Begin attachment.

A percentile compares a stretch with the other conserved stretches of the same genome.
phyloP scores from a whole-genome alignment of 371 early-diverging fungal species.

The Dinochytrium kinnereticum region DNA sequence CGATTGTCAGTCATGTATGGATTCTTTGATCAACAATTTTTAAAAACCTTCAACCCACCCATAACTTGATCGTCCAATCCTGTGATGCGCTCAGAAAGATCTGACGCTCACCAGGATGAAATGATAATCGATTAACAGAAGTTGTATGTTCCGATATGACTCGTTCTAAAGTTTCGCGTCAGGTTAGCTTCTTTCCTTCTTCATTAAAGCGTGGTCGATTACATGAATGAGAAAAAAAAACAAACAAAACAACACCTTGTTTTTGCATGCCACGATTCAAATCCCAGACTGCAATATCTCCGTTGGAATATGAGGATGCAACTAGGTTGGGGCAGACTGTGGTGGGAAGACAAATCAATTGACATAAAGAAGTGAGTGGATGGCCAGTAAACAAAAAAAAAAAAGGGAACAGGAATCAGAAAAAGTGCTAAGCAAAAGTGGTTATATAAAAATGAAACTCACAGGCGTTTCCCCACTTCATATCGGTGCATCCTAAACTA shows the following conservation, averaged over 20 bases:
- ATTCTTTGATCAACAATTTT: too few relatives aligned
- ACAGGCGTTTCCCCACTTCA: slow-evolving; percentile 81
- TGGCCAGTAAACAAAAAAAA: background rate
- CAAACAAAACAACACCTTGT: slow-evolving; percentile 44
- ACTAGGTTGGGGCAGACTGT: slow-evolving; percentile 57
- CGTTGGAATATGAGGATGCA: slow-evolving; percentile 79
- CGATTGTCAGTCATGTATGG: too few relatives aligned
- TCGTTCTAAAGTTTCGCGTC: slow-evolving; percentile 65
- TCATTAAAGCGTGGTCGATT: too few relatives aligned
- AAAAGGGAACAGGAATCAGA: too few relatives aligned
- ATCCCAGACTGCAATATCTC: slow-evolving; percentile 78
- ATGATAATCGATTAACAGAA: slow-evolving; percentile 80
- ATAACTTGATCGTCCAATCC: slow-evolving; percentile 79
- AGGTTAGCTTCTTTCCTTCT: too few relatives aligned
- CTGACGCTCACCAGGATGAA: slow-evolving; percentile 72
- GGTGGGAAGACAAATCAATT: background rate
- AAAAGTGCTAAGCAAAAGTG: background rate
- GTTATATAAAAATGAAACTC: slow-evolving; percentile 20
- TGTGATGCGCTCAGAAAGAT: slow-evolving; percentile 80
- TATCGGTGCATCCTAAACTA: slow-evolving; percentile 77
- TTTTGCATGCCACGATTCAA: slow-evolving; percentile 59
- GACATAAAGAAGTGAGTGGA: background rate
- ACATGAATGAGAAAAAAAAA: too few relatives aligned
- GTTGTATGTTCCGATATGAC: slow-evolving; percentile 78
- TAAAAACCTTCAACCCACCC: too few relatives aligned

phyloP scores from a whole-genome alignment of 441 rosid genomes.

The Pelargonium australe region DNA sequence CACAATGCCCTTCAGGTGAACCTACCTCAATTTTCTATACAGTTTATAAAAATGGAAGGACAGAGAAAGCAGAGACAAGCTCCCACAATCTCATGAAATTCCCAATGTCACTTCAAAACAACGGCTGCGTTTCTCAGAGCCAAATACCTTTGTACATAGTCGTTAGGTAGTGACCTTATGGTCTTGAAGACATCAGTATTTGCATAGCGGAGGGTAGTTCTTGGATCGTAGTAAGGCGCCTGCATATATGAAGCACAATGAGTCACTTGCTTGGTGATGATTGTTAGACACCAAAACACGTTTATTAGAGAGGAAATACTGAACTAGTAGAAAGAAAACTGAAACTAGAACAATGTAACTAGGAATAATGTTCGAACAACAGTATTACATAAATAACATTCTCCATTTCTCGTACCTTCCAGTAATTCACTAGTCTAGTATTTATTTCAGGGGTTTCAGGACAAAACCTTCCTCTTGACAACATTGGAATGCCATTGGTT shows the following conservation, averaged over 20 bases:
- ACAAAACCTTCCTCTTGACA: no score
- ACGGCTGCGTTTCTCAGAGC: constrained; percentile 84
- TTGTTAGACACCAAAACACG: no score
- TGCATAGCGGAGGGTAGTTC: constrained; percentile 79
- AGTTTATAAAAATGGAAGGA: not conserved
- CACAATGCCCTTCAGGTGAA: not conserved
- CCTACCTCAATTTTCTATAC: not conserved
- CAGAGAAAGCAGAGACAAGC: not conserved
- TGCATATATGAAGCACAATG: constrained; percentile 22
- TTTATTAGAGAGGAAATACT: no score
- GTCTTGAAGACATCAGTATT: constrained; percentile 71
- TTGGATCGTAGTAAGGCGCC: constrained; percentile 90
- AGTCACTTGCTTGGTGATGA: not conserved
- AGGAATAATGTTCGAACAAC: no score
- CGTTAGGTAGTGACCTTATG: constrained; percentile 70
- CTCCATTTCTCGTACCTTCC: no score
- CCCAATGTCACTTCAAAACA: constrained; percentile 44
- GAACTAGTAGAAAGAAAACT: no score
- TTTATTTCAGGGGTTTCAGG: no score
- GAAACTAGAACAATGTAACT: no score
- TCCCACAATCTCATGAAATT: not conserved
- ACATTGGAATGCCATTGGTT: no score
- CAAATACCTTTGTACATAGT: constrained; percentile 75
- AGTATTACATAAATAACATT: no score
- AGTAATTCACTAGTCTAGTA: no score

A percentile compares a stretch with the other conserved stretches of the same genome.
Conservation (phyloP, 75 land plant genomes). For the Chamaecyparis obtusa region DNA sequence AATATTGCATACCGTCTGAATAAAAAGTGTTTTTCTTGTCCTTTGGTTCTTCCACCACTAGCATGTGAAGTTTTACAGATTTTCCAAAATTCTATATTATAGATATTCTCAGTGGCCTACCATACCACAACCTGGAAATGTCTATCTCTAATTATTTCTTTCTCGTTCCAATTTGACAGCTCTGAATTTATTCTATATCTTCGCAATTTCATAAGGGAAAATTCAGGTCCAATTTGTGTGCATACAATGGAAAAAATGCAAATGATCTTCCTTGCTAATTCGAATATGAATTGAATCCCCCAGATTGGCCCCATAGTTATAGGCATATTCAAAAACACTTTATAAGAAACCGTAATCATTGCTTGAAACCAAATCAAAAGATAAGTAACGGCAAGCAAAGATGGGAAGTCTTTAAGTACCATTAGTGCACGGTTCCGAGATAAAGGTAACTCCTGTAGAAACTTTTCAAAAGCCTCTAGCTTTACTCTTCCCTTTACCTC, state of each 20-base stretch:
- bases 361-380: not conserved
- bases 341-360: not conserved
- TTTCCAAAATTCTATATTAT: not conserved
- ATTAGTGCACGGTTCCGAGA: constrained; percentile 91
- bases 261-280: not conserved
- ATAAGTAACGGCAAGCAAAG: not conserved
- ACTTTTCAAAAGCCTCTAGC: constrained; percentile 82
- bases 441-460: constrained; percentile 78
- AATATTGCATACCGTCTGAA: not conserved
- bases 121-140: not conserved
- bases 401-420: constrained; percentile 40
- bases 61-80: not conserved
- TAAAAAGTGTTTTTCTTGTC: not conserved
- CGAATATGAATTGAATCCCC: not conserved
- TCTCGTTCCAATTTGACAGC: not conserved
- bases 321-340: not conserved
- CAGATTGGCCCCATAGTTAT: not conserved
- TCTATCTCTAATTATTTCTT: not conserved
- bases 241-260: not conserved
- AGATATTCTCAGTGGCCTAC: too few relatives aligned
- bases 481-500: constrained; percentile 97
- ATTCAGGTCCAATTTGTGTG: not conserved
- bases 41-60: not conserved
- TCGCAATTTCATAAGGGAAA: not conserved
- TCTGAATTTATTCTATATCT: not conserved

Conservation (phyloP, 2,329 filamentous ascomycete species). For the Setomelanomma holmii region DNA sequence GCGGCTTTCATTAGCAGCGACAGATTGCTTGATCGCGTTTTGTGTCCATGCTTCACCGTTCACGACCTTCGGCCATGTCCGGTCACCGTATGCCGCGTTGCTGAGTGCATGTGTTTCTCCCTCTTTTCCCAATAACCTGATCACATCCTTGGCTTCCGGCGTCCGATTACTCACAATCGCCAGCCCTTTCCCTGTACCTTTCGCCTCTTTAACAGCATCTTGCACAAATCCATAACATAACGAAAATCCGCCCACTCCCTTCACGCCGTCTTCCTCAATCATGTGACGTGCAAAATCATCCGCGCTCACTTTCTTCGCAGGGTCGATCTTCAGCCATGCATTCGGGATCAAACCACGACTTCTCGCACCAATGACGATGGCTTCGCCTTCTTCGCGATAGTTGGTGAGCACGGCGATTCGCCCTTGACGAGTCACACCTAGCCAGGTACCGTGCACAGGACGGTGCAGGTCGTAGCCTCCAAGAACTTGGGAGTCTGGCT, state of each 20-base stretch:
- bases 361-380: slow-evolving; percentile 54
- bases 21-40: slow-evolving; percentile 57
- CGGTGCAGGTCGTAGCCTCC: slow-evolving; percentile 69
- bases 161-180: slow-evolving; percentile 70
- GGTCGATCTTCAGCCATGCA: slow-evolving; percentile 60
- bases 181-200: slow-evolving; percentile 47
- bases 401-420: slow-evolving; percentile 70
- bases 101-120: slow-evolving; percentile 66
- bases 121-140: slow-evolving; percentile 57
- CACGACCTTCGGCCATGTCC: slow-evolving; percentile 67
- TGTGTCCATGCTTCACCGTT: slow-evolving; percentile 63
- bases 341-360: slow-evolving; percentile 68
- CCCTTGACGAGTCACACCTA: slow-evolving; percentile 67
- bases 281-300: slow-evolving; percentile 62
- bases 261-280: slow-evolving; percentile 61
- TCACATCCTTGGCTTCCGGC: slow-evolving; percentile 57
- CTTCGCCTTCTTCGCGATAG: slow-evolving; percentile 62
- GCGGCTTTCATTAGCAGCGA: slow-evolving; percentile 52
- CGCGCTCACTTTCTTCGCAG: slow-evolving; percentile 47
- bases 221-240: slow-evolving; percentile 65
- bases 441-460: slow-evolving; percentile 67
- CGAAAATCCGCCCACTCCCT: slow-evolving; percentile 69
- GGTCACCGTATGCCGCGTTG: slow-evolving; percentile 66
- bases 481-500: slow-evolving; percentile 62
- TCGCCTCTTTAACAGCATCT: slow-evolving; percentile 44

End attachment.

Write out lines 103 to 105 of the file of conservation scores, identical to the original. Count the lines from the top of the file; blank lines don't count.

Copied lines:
- bases 221-240: slow-evolving; percentile 65
- bases 441-460: slow-evolving; percentile 67
- CGAAAATCCGCCCACTCCCT: slow-evolving; percentile 69